Rated 3.3 out of 5 by 24
Rated 5.0 out of 5.0 by CT Yes, you can use this to paint furniture
I could not find this answer, so I had to figure it out mostly through research and trial and error. Hopefully this review will help someone who is wondering, "Can I use this to paint cabinets or furniture?"
The answer is yes - if used with the certain tools and processes. I refinished the cabinets in two bathrooms and also refinished a dresser and dining table recently and everything looks beautiful, but it was a lot of work!
1.8 horsepower 8 gallon compressor with 5 SCFM at 40 PSI - this is about the minimum air compressor that I think would work for a project like this. You can expect to get maybe 1 light coat on a cabinet door front or maybe a few drawer faces before the compressor will need to refill. If you do not turn it off while spraying, it will basically run constantly. If refilled too quickly too often, it can overheat and stop.
This Husky Gravity feed composite air gun - this gun actually comes with 2 tips: 1.4 and 2.2 (yes, the specs online were incorrect, the parts are labelled). I only used the 2.2 and it did a great job with thinned primer (water and oil base) and Benjamin Moore Advance paint (more details on that shortly). It takes practice and I always start with a fresh scrap canvas to get the pattern right and re-familiarize myself with the gun. I cleaned the gun meticulously after each session and also kept the nozzle clean with a rag and thinner between spraying each couple of pieces.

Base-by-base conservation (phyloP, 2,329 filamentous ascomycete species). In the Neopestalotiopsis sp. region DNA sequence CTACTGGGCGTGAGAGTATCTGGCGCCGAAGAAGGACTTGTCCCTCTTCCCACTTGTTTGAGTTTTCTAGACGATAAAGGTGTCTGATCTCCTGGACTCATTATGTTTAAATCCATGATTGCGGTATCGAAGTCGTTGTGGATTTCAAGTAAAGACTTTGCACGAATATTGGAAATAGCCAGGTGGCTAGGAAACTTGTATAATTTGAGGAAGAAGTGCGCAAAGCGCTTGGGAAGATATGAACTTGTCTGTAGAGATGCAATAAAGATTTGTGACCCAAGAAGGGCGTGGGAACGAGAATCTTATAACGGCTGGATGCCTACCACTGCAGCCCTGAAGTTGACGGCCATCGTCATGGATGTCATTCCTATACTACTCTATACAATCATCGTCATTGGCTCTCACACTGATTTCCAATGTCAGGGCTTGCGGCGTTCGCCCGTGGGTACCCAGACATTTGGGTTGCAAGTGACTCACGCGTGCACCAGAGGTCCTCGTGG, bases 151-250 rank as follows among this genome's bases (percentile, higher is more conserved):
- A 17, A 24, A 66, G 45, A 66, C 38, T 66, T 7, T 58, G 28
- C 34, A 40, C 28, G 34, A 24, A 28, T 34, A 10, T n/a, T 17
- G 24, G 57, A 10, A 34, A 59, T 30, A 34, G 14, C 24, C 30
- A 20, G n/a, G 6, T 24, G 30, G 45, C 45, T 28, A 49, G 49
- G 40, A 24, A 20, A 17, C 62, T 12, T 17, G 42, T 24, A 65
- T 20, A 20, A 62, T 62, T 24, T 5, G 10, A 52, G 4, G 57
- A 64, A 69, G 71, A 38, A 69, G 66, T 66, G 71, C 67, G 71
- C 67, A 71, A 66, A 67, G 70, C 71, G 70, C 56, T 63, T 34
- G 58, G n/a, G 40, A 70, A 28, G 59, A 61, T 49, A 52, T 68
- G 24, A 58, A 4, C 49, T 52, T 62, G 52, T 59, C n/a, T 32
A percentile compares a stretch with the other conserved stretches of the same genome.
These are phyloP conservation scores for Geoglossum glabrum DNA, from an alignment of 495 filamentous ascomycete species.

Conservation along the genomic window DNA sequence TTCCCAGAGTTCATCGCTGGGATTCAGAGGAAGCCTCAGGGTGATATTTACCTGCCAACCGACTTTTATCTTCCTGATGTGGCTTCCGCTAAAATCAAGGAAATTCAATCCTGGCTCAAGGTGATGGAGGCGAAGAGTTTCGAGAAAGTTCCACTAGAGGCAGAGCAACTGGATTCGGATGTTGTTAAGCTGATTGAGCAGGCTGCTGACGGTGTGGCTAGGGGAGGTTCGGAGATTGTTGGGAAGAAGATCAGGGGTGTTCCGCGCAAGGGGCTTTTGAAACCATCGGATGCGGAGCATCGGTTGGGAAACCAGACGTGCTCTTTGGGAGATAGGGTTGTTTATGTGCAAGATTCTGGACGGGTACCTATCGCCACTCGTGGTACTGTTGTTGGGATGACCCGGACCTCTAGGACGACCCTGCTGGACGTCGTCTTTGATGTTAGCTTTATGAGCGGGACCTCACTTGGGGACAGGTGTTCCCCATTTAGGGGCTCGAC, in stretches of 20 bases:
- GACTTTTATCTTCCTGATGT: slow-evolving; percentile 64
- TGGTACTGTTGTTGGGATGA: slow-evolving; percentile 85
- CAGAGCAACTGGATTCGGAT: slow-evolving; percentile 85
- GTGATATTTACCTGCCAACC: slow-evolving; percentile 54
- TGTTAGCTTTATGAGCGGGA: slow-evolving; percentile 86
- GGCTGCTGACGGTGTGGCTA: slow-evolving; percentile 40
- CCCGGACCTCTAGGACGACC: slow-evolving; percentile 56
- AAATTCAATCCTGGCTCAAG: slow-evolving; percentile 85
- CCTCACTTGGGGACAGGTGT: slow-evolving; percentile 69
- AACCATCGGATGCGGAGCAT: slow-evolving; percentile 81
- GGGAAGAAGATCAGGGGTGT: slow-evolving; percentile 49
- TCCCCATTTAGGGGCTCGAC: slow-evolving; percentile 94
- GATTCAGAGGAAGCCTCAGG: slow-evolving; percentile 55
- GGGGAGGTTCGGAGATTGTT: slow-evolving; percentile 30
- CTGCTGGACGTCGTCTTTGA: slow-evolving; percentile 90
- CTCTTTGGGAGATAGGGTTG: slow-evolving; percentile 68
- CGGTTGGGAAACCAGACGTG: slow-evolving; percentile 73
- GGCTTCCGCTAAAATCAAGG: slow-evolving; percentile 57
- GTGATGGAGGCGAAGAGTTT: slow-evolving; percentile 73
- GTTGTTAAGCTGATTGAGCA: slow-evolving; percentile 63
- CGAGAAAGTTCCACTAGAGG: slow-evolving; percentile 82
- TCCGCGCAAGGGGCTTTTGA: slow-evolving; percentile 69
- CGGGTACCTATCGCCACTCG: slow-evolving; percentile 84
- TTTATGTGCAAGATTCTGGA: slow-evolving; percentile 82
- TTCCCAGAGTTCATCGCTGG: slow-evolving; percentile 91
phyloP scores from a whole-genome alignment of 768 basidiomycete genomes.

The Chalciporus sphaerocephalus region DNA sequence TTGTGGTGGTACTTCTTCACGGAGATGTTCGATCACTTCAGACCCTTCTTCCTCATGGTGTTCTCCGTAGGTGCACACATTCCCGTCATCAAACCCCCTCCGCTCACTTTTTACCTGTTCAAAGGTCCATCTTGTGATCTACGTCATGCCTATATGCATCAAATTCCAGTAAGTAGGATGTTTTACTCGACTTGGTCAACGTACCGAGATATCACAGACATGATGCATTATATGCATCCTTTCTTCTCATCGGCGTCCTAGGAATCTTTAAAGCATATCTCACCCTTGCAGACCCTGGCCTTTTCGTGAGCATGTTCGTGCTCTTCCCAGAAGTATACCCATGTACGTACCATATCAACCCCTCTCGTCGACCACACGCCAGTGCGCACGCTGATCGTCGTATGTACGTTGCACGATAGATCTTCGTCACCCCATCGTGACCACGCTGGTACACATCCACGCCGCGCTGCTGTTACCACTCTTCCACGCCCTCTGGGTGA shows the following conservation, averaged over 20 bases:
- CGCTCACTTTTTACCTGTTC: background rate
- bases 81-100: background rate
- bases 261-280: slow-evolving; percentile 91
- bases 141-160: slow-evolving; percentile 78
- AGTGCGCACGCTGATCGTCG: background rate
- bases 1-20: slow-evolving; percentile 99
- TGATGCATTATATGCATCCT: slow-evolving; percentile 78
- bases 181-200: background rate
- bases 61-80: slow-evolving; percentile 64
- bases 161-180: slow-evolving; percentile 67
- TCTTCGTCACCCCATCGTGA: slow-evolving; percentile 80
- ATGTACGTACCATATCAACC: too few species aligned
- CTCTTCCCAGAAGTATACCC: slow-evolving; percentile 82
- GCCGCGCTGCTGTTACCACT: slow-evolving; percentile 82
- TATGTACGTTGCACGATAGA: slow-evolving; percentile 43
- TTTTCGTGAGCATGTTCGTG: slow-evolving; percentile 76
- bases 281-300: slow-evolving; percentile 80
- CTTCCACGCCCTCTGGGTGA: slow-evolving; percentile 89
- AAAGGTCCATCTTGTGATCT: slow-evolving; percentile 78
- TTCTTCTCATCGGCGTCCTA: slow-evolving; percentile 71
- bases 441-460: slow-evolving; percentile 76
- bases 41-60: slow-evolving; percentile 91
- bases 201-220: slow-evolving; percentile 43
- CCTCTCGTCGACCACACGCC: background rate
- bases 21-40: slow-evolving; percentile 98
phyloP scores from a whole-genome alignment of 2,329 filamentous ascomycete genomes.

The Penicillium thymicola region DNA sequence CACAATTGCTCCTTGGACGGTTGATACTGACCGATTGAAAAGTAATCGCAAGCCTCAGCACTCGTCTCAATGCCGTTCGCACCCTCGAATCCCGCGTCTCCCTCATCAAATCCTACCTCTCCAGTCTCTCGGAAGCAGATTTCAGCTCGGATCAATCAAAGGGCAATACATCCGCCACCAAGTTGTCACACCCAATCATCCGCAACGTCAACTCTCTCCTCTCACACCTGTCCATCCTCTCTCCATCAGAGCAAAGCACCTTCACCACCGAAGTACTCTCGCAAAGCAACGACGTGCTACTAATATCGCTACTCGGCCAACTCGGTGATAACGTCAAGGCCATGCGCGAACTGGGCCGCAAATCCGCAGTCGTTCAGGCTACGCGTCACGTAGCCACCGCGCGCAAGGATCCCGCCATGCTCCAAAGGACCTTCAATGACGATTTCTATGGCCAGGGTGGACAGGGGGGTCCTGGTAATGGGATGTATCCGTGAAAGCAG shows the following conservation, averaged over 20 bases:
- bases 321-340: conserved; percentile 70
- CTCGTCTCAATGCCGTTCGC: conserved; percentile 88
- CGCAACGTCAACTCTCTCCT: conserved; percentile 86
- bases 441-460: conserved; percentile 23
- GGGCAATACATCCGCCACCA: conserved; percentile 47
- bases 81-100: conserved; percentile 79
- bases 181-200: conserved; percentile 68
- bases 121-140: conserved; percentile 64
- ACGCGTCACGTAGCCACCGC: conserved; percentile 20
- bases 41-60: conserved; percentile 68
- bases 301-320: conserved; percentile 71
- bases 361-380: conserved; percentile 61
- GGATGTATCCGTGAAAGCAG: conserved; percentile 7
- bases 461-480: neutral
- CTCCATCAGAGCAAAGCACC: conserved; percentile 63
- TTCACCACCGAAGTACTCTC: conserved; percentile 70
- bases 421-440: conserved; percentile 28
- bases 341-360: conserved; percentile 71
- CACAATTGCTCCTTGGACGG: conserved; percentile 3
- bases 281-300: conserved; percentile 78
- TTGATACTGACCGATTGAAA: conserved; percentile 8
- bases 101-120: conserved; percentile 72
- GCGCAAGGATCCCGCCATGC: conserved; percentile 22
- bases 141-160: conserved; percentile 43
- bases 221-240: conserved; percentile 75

In line water and oil separator - apparently it keeps condensation water from coming back into your paint. I used it and had no problems but I could see the water building up in there.
25 foot PVC 3/8 inch hose - I heard some bad things about working with a PVC hose, but it has been just fine for me. Apparently you can lose some power with a 50 ft hose, and since my compressor was right on the edge of having enough SCFM, I went with 25 feet. Also, apparently using multiple quick-connect couplings can decrease power, so I used only threaded fittings with plumber's tape on each connection (with the exception of the one quick-connect on the compressor itself). I also used disposable nylon micro paint strainer filters to keep any sediment or chunks out of the hopper.